This was my fourth visit to Murrayfield and despite what I said about the passion of the crowd, I felt that it was a little more subdued than usual. Flower of Scotland was belted out but the nationalist fervour of previous years didn’t seem to be there. The piper on the roof had gone and there was much less pre-match entertainment than in previous years. When the game started is wasn’t long until the English supporters started singing Swing Low which was greeted by the usual whistles and jeers, just as it is in Cardiff and Dublin. What was surprising was that the song wasn’t completely drowned out and you could still hear it despite the best efforts of the Scots. This continued throughout the game although I’m not sure is that came through on the TV.
When it came to trying to put off Owen Farrell when kicking for goal however, the home support didn’t hold back with their whistling. I had hoped that this was something that all the home nations would be trying to discourage and although the screens displayed messages asking everyone to respect the kicker, there was no announcement asking the crowd to remain silent. What was more disappointing was that the English supporters then reciprocated trying to put off Greig Laidlaw during the second half having remained respectful during the first.
England can be satisfied with the 15-9 win and more so having scored two tries to none. The biggest difference between the sides was the quality of the bench although I liked having two playmakers at 10 and 12, getting away from the inside centre taking the ball into contact as the default. It wasn’t a perfect performance by any means but the job was done and the team will develop week by week.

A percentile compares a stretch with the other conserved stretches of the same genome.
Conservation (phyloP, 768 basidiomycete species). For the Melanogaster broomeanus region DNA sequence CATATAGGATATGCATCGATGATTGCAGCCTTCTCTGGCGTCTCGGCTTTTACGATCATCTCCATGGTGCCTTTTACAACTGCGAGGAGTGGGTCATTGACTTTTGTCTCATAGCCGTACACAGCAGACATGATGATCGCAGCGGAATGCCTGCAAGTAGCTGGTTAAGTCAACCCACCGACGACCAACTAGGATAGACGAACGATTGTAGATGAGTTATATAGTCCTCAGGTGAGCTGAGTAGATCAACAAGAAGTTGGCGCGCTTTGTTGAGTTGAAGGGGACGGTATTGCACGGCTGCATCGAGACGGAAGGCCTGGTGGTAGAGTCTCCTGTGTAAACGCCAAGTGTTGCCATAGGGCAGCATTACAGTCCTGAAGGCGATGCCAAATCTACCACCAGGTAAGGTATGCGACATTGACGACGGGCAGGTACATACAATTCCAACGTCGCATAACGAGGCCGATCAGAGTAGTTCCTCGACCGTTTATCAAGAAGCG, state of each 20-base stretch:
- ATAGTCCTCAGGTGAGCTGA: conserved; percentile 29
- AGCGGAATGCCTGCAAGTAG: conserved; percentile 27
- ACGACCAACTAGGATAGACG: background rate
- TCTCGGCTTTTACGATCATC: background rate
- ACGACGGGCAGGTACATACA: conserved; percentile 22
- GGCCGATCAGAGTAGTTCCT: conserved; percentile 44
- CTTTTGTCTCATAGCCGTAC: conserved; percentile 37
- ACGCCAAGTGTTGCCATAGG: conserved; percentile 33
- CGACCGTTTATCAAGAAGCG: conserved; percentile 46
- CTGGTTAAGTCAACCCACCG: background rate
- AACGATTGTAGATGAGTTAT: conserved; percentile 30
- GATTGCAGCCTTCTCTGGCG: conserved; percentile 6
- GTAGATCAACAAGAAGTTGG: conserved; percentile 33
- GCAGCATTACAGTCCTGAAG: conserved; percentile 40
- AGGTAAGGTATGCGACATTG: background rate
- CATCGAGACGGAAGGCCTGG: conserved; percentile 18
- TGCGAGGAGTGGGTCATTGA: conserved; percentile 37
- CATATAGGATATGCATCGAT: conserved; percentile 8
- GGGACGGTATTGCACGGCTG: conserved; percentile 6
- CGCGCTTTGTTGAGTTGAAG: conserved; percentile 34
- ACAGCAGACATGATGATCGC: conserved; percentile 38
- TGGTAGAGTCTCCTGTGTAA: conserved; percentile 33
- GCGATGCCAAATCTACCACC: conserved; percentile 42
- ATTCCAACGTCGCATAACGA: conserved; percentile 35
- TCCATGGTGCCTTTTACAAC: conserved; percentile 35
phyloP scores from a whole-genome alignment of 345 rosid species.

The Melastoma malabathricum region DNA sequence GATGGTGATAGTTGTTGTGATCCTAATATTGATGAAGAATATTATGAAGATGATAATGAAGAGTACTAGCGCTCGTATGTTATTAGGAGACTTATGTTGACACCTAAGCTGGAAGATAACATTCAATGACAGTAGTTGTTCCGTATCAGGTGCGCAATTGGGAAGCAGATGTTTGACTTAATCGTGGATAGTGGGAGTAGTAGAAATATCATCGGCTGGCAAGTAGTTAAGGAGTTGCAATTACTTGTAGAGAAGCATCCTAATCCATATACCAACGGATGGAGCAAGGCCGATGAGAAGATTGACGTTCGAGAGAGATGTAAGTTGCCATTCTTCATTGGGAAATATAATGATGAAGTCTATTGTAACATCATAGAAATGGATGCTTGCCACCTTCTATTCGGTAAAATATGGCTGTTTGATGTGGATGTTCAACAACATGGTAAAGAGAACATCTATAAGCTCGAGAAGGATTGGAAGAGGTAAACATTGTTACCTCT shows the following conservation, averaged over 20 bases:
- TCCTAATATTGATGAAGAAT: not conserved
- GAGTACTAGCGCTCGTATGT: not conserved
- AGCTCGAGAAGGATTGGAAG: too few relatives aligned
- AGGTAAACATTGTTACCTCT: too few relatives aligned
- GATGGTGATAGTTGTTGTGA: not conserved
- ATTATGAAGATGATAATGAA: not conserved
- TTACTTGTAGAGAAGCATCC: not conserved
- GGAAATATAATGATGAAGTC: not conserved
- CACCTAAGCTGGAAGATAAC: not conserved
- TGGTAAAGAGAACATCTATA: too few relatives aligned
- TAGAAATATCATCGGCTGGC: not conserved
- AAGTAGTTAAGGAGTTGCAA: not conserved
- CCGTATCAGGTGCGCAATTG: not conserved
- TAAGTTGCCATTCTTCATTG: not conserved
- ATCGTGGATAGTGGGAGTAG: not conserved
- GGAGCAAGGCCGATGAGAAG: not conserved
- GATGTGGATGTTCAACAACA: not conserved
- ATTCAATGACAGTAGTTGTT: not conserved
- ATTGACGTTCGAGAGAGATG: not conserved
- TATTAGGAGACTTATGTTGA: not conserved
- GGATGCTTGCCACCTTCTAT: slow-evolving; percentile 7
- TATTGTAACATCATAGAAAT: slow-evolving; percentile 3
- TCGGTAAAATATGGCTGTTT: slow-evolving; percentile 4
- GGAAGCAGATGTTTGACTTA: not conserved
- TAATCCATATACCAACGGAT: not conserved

After the game there was the traditional sit down dinner with all the players attending. I was sat next to the Scottish team and I was surprised to see how small Greig Laidlaw is, proving that with talent and the correct skill set, Rugby Union is a game for all shapes and sizes. First to speak was SRU President Ed Crozier whom I have got to know over the past few years. He started off by saying that he and RFU President Jason Leonard have 114 international caps between them; Jason has 114 and he has none.
As is traditional players making their international debut receive their cap at the dinner and for Scotland it was 20 year old Zander Fagerson. A nice touch was inviting his parents up to the podium to receive it with him to recognise the years of support and sacrifice they had given to get their son to this level.
Dylan Hartley spoke and although nervous, the last time he had spoken after a game was during an U15 tour, he was charming and almost apologetic in manner, not reading out the last few paragraphs of the speech prepared for him and just thanking everyone in his own words. Hartley had a good day on the field, not rising to any provocation that may have been levelled at him and generally playing well. But he will need to keep his discipline for as long as he remains captain as there are many many people who are just waiting him to lose his cool so they can say ‘I told you so.’
There are still four games to go but already only England or France can win the Grand Slam and only England can win the Triple Crown. Next stop is Rome where a win is expected but the manner in which they do it will be under close scrutiny.
Photos from the day